Friday, September 5, 2014

Piranesi's Garland

PHOTOGRAPHER’S JOURNAL: Piranesi! Is he the father of all ruins photographers? Most people, if they know of him, know him by the images of Roman ruins that often adorn hotel rooms but are unfamiliar with his series of Prison images. To me he, his works, are kin not just of Goya's but of Escher's. Even his most sanctified Roman arches are teeming with raw nature beyond the few sprigs I can offer; in Piranesi there is no doubt, Nature conquers all. He would have had little patience with photographers’ qualms about compositing in a few extra sprigs when he could produce flights of imaginary arches springing through open air. What good is a camera if we can’t use it in heaven and hell!

It was a terrific shoot, the kind I like best: The western end of the row of stacks has acres of paved parking and nothing from blocking the sun’s light or to keep me from backing up. The lots were mostly empty, and there was a wide plane on which to move around, test ranges and angles interpose various elements of the mill architecture like props or toys that move when I move in relation to the stacks. Standing in some places there are pictures. I spent two hours with my tripod moving around within a six block square area while the sun was dropping, seeing what might be made at different angles trying to find the pictures before working my way to the arches and eventually getting close enough to discover the sprouting boscage.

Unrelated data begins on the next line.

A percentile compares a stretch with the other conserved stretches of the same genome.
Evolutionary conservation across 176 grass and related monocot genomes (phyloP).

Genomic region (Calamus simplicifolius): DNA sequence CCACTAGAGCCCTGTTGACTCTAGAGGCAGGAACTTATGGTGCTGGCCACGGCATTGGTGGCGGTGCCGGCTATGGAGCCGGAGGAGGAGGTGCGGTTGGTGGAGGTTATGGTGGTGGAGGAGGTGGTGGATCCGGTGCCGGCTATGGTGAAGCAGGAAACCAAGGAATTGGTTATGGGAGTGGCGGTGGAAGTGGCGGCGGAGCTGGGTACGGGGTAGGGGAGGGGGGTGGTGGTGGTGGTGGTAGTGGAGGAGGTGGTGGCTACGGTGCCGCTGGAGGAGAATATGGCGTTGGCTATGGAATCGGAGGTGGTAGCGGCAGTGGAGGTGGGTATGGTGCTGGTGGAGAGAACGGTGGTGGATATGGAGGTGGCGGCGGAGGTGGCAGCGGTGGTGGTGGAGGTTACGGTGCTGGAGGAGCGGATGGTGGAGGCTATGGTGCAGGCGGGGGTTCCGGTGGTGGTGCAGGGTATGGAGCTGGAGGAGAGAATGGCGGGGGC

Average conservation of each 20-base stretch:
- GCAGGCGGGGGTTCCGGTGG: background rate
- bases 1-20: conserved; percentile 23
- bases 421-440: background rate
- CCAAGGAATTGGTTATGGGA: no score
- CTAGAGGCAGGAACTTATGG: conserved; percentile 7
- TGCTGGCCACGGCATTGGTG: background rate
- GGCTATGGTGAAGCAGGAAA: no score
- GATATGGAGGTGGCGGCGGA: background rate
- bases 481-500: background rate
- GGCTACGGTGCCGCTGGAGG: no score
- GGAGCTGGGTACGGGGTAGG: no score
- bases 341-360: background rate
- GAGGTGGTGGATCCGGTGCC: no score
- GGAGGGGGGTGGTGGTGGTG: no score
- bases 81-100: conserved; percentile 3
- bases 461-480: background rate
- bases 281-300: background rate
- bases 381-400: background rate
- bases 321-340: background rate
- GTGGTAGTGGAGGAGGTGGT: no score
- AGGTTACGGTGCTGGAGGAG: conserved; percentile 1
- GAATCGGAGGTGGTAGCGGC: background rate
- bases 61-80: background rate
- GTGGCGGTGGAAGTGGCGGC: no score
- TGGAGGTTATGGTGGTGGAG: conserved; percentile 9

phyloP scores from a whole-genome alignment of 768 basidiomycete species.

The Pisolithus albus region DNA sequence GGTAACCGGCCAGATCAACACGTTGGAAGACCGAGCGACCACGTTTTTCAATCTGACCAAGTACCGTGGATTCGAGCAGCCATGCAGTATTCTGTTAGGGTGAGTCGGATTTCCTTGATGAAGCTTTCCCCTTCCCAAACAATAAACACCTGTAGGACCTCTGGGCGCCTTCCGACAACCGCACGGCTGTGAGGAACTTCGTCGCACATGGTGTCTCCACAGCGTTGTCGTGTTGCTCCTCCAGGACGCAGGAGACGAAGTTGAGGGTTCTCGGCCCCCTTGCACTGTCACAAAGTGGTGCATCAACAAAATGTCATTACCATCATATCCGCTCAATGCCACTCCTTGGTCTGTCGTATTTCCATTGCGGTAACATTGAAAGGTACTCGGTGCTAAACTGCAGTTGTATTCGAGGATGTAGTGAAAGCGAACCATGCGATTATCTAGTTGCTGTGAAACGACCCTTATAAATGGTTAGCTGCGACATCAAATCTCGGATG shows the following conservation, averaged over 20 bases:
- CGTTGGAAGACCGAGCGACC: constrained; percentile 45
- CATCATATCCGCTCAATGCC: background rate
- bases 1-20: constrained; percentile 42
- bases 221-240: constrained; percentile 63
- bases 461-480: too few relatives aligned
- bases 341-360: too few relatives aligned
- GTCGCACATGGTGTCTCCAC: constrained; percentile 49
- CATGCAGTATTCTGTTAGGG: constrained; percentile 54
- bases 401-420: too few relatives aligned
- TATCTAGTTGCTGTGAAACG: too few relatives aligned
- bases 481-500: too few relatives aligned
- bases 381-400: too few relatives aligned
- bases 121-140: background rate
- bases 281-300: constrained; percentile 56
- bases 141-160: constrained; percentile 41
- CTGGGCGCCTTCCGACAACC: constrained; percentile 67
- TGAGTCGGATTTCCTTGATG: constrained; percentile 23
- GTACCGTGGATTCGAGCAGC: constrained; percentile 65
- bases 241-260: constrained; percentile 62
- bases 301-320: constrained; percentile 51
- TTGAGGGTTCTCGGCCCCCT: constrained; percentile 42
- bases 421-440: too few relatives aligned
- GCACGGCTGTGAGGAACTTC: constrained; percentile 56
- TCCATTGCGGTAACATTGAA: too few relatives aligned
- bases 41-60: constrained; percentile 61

Because digital allows us to do anything, every print comes with the terror of the essentially blank canvas. Able to do anything, we must do something, and one explores and follows hunches or sometimes sees it all clearly. The previous two images offered one approach - a mood very much in sympathy with much Piranesi. Accordingly, I also tried to work in Piranesi’s style of the Roman ruins prints, with sepia toned paper and images of a certain inkiness fading suggestively at the edges. They were nothing more than terribly weak imitations of Piranesi. 

Meanwhile, I felt moved to  celebrate the fantasy and sandcastle-whimsy of these great steel sculptures and now offer them for the first time in living color. If you don’t know Piranesi, check him out on Wiki.